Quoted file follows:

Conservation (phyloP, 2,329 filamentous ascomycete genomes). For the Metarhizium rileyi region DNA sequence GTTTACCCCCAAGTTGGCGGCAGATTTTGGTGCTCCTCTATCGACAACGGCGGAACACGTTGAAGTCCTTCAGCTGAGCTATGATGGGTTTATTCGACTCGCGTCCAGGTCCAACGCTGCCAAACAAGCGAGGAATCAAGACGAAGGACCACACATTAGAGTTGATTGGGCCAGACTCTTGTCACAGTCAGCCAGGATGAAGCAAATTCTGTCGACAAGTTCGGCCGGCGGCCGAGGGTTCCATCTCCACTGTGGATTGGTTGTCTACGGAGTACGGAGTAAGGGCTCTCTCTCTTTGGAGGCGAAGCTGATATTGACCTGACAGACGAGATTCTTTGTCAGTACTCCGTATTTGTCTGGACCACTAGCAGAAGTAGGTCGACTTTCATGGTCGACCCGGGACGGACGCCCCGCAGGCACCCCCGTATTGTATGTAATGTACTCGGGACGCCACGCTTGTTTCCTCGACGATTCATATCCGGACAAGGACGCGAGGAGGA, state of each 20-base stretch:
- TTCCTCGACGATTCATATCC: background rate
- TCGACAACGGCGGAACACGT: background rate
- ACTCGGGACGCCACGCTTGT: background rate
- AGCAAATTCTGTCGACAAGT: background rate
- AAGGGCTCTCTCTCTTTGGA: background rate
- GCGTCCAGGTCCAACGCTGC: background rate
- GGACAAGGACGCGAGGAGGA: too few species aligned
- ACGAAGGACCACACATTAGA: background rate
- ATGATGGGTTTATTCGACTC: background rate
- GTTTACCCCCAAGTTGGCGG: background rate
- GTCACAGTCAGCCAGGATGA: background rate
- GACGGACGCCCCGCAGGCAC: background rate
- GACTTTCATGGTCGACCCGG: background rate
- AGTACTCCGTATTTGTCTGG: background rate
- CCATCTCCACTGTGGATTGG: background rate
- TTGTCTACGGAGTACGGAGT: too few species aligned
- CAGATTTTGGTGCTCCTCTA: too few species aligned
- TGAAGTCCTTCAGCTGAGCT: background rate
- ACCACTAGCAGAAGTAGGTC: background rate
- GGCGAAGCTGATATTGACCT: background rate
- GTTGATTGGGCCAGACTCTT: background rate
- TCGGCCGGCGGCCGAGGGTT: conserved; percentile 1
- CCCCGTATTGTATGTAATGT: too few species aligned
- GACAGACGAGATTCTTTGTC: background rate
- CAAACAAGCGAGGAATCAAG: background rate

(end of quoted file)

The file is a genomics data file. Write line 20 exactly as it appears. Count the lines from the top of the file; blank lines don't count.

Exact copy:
- ACCACTAGCAGAAGTAGGTC: background rate